Going to 'Egypt Station' with Sir Paul

By Tom Von Malder | Oct 13, 2018
Photo by: Capitol Records Paul McCartney holds the vinyl version of his new album, with the cover based on his paintings.

Owls Head — Egypt Station (Capitol/mpL CD, 57:26). The ex-Beatle, master songwriter has not lost his touch in this terrific album, his first album of all-new music since 2013’s international chart-topping "NEW." The album, his 17th solo album overall, was recorded between Los Angeles, London and Sussex, and produced -- with the exception of one Ryan Tedder track --by Greg Kurstin (Adele, Beck, Foo Fighters).

The album's 14 songs present a unique travelogue vibe. The album opens and next-to-c loses with ambient railroad station sounds, the  instrumentals "Station I" and "Station II." Stops along the way include an acoustic reflection on present day contentedness ("Happy With You"), a timeless plea for peace that turns into a sing-along ("People Want Peace") and an apparent slap at President Trump in 'Despite Repeated Warnings," a mini-suite -- much like "Uncle Albert / Admiral Halsey" on his 1971 "Ram" album -- about a captain who is not listening. The song suggests: "Take the keys and lock him in." After the second ambient instrumental, the album concludes -- unless you have the European or Best Buy versions that have two bonus tracks (I do not) -- with the medley of "Hunt You Down / Naked / C-Link," with just the names giving one an idea of how eccentric the album is.

The kaleidoscopic journey goes through many musical locales and eras, often with brief melodic or sound bits that recall McCartney's previous solo work as well as his recordings with the Beatles and Wings. For example, there is backwards guitar on the instrumental break in "Dominoes," one of the album's best tracks with its appealing chorus lyrics and nice guitar. "Do It Now," which features a string quartet, is about emotional resolutions, while the musically adventurous "Caesar Rock" is about songwriting. The piano-led "I Don't Know," about mid-life doubt, is a bit melancholy until late. There is nice melody and beat to the mid-tempo "Who Cares," whose shout chorus is a chant of the title. Another adventuresome track is "Back in Brazil," which is electro-samba.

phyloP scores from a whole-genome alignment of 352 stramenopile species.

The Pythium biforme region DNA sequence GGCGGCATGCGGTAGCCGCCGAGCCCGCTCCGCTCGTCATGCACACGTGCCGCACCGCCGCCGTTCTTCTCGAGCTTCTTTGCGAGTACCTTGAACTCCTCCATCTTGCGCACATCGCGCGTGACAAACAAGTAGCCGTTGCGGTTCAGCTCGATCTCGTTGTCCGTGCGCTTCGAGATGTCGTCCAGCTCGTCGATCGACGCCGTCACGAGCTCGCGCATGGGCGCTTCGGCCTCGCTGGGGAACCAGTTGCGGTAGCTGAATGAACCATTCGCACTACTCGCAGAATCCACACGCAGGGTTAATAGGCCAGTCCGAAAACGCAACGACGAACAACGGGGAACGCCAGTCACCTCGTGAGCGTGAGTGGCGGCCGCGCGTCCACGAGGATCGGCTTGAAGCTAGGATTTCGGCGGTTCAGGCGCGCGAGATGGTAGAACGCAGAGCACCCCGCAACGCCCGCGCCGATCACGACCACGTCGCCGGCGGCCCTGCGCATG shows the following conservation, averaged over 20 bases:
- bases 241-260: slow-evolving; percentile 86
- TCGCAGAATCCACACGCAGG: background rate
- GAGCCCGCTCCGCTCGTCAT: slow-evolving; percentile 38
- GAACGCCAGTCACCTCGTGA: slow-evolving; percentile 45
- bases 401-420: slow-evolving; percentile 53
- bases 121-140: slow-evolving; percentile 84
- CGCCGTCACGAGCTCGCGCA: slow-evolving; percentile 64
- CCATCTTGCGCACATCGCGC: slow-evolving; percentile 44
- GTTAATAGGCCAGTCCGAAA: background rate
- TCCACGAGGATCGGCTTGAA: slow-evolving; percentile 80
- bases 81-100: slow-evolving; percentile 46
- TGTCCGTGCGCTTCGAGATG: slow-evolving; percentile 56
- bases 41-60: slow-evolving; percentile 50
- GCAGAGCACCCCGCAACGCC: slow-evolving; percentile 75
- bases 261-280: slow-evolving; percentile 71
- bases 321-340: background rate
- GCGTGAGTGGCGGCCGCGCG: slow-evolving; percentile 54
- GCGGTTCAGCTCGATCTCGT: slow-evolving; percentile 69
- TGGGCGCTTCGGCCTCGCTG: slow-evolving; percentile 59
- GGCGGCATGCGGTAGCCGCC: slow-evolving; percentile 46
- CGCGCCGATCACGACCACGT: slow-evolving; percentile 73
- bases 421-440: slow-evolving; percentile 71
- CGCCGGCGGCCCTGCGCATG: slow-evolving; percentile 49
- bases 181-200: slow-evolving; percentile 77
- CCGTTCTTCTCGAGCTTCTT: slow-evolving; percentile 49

As the previous author of "Silly Love Songs" (1976), McCartney is known to get a bit giddy about dating. Here, it happens twice, with two of the better tracks: the bouncy "Come On To Me," about a possible flirtation, and "Fuh You," with its catchy chorus and wonderful strings when they come in. The former was debuted on McCartney's heart-felt and heart-warming appearance on "Carpool Karaoke," as he and James Corden visited Liverpool, and the latter follows in the musical steps of "Why Don't We Do It In the Road" (1968 on "The Beatles," commonly known as "The White Album," which is getting a wonderful expansion in a 50th anniversary edition due Nov. 9). By the way, the version of the album I do have opens like an accordion, with lyrics on one side and more of the McCartney-inspired artwork on the other. Grade: A

Cher: Dancing Queen (Warner Bros. CD, 40:09). If there ever was an album I knew I would love in advance, it was this one, as one of my favorite singers does an album of songs by one of my favorite groups, after her scene-stealing appearance in "Mamma Mia!: Here We Go Again," the DVD of which will be released Oct. 23. In the film, she duets on "Fernando" with Andy Garcia; here it is a solo recording, but produced by Abba's Benny Andersson. The rest of the fun tribute album -- be sure to have on your dancing shoes -- is produced by Mark Taylor, who does not stray much from the original arrangements, which, frankly, are brilliant and melodic. Sometimes, there is a little or a lot of the Auto-Tune phasing that Taylor first used with Cher on 1998's "Believe."

Every track is a gem, some for different reasons. "Dancing Queen" is heavenly and "Gimme! Gimme! Gimme! (A Man After Midnight)" is a delight, with a bit more electronics. A faithful "Name of the Game" gives way to the more melancholy "SOS," which has lots of Auto-Tune. That melancholy also surfaces in the closing ballad, "One of Us," which has no dance beat but a standout vocal. It follows the upbeat post-breakup song, "The Winner Takes It All." "Waterloo" is swinging, "Mamma Mia" is guitar filled, with Auto-Tune on just one line, and "Chiquitita" starts with solo guitar. Grade: A